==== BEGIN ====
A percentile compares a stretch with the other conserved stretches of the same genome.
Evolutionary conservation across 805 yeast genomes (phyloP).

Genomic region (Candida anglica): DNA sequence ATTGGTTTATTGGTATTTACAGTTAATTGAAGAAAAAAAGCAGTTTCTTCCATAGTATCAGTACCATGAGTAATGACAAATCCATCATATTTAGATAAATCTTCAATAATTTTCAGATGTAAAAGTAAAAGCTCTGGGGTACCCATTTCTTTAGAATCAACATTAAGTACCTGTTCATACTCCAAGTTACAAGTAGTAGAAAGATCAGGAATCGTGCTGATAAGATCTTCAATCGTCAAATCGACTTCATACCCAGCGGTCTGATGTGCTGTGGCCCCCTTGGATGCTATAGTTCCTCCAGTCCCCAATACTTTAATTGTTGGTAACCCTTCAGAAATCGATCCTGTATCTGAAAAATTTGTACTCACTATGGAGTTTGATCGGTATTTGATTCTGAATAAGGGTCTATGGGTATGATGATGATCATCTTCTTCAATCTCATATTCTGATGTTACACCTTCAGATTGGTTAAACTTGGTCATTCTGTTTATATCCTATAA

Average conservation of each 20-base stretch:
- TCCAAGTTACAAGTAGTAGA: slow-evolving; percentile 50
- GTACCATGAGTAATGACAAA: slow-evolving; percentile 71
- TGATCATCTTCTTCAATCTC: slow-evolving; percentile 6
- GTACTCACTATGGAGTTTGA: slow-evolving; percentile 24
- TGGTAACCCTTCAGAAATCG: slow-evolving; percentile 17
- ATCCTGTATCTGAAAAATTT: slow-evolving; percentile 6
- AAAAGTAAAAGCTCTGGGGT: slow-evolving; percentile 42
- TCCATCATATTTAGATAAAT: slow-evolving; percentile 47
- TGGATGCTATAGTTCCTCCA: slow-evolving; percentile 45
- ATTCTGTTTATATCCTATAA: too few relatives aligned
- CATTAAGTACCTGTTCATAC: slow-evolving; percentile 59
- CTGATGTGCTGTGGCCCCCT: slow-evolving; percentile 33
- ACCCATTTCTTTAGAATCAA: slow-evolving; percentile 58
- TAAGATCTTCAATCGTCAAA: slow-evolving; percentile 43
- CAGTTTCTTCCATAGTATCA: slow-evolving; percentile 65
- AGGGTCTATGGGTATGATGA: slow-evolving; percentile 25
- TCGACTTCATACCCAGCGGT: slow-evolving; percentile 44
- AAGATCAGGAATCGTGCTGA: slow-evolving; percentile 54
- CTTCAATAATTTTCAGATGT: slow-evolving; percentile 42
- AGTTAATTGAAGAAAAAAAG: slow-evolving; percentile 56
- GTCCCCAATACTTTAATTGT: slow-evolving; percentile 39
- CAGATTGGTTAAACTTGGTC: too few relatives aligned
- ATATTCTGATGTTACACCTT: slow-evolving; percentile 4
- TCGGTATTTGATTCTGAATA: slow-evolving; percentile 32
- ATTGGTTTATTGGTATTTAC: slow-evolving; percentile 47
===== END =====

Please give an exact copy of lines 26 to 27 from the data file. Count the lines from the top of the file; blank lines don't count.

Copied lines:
- CAGATTGGTTAAACTTGGTC: too few relatives aligned
- ATATTCTGATGTTACACCTT: slow-evolving; percentile 4